How does a building society work?
A mutual building society, such as The Nottingham, is a financial institution run for the benefit of its members, primarily offering saving and mortgage services.
We’re different to a bank. We don’t have shareholders so don’t have to pay them bonuses out of the profits. This means our profits and extra benefits can be reinvested in the business and passed on to customers through things like lower mortgages and higher savings rates.
Historically, building societies were set up to help people in the local community club together to become homeowners – and give a safe and secure place for their savings. In the early days, members would pool their money and each buy land and build a house by borrowing from these funds. Then when everyone had built a house, the institution would close, having fulfilled its purpose. But this all changed in the 1840s with permanent building societies which continued trading to help new customers.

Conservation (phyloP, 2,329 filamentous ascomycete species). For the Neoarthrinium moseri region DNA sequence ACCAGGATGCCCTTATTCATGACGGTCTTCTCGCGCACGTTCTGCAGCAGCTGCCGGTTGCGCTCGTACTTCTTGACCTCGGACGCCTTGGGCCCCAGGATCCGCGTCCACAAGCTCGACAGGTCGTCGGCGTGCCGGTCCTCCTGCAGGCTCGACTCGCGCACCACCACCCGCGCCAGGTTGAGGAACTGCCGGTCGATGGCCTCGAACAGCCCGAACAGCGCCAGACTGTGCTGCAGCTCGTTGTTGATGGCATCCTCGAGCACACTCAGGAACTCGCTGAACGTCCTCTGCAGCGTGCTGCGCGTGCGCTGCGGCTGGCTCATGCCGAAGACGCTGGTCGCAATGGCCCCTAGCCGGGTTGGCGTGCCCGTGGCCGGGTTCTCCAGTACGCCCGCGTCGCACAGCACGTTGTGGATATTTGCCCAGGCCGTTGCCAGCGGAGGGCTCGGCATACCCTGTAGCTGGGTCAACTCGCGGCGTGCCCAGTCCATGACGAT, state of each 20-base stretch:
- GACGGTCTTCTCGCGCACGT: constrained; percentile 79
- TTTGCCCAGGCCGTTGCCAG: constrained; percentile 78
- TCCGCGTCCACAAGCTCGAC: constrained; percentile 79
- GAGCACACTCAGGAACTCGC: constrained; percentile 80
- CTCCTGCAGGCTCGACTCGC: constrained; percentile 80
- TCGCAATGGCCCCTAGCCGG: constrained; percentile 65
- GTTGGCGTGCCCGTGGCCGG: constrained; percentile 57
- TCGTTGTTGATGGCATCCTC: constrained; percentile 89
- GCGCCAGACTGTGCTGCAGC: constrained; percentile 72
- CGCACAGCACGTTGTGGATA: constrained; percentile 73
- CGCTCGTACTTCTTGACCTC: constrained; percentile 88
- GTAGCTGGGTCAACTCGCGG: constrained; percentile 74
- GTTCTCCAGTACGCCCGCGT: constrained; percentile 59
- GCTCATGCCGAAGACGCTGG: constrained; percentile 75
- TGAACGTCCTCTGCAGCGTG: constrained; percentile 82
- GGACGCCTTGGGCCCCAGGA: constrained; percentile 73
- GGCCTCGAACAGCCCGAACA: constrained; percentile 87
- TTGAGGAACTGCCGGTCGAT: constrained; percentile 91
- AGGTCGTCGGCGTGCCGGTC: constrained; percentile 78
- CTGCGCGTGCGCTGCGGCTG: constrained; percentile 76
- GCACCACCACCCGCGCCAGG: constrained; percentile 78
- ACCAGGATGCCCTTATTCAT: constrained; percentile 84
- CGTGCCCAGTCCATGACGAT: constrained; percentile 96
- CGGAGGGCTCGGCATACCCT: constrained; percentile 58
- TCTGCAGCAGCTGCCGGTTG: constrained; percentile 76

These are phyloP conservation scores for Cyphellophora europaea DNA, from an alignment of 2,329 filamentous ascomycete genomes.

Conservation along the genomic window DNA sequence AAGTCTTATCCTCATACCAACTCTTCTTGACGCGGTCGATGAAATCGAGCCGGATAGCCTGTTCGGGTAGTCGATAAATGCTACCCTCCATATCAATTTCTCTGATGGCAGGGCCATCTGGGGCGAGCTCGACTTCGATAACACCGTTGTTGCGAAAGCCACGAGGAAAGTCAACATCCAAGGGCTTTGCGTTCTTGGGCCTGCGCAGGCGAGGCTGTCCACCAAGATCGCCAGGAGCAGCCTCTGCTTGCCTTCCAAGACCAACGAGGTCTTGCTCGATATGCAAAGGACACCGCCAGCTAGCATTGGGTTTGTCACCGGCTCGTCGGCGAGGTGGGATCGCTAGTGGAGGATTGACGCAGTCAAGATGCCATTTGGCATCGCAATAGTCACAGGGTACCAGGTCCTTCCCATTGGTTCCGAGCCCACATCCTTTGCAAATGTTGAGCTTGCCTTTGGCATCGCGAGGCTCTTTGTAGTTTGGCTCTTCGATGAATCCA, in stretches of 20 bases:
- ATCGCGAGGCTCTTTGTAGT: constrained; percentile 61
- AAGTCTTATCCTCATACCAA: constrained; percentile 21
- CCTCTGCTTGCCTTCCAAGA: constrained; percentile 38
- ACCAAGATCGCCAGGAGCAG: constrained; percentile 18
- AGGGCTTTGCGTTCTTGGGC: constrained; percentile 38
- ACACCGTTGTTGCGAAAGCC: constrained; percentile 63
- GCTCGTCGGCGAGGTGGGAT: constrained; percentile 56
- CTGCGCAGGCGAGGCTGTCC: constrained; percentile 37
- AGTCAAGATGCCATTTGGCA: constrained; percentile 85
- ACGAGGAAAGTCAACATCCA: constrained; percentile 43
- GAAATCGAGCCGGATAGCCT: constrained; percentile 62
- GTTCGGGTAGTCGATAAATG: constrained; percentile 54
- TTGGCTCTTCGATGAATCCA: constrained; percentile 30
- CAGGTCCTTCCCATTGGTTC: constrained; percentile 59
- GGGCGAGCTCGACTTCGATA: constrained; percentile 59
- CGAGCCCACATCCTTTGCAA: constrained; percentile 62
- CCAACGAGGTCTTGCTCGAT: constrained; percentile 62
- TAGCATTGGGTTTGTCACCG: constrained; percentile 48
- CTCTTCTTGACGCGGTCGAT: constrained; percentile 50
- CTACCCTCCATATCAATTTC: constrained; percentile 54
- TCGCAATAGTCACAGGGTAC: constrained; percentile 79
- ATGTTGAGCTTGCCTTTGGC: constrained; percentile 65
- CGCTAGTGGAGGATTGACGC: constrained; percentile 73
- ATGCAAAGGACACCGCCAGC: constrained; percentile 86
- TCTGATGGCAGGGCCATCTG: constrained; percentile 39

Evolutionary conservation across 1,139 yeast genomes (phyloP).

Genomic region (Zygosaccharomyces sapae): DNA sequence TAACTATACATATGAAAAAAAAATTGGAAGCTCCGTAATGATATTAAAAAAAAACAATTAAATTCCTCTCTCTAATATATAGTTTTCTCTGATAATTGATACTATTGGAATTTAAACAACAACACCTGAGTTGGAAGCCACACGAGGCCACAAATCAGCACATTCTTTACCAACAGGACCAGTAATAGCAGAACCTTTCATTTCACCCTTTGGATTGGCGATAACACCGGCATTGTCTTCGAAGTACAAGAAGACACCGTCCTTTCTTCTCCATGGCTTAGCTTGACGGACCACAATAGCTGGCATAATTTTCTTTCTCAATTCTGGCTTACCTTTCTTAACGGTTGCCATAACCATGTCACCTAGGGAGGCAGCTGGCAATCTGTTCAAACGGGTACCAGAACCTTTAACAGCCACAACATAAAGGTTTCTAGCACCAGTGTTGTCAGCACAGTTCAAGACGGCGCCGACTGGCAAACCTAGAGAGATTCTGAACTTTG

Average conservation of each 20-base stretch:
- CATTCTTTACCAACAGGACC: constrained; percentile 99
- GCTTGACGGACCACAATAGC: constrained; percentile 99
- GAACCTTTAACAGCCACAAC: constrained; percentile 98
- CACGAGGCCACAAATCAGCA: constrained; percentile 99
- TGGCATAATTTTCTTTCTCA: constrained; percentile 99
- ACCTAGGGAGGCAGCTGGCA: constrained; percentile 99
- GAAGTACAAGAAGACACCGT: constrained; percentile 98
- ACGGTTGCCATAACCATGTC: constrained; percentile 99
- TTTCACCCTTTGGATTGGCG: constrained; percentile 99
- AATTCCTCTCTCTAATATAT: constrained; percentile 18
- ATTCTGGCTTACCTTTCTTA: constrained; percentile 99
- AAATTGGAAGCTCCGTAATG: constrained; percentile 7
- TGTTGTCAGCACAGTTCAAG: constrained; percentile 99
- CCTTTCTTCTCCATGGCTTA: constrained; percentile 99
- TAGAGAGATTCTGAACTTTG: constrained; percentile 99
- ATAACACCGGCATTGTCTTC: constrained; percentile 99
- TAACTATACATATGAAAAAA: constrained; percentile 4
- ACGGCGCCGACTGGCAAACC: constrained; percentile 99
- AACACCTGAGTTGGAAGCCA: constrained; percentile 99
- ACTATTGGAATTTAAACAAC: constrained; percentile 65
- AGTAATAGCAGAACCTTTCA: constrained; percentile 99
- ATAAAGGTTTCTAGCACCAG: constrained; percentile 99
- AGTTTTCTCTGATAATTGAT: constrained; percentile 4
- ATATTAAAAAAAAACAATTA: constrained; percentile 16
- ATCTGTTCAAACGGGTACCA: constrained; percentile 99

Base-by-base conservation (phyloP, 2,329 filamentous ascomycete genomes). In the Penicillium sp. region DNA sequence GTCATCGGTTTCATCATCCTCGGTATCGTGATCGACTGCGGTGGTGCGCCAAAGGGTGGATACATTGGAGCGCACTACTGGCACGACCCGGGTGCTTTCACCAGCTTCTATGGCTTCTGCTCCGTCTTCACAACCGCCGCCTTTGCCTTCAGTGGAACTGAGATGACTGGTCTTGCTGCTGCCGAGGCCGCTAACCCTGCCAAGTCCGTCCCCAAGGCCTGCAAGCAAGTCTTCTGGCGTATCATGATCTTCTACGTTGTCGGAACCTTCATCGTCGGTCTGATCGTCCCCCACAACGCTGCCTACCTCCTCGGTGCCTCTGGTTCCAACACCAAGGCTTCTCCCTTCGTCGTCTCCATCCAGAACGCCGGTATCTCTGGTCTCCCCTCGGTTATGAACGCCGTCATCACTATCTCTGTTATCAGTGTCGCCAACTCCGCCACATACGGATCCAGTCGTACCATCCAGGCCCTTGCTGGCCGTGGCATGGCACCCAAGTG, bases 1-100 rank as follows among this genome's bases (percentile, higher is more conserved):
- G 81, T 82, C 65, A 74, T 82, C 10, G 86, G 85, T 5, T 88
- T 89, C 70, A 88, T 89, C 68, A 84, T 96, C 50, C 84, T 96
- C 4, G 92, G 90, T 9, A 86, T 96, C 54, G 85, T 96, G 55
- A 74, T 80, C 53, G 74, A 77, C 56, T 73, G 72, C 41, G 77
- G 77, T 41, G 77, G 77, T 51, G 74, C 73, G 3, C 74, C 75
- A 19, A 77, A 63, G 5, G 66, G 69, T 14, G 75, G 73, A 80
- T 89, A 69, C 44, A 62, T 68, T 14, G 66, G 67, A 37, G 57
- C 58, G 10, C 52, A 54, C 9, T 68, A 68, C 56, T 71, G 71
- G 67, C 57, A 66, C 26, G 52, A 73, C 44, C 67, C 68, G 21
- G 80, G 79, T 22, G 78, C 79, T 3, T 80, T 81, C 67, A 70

Today, a mortgage allows someone to borrow funds for house-buying or building, with the mortgage being secured against the property itself – which means the house can be re-possessed by the lender if the borrower defaults on their repayments.
At The Nottingham, we’ve been successfully looking after our customers’ money since 1849.
Led by Samuel Fox, a leading Quaker and local grocer, the founders of The Nottingham Building Society made the decision to take a prudent approach to their customers’ finances. They invested money wisely with an eye to safe and secure growth rather than high-risk ventures. And by staying mutual, all profits could be ploughed back into the society for the benefit of everyone.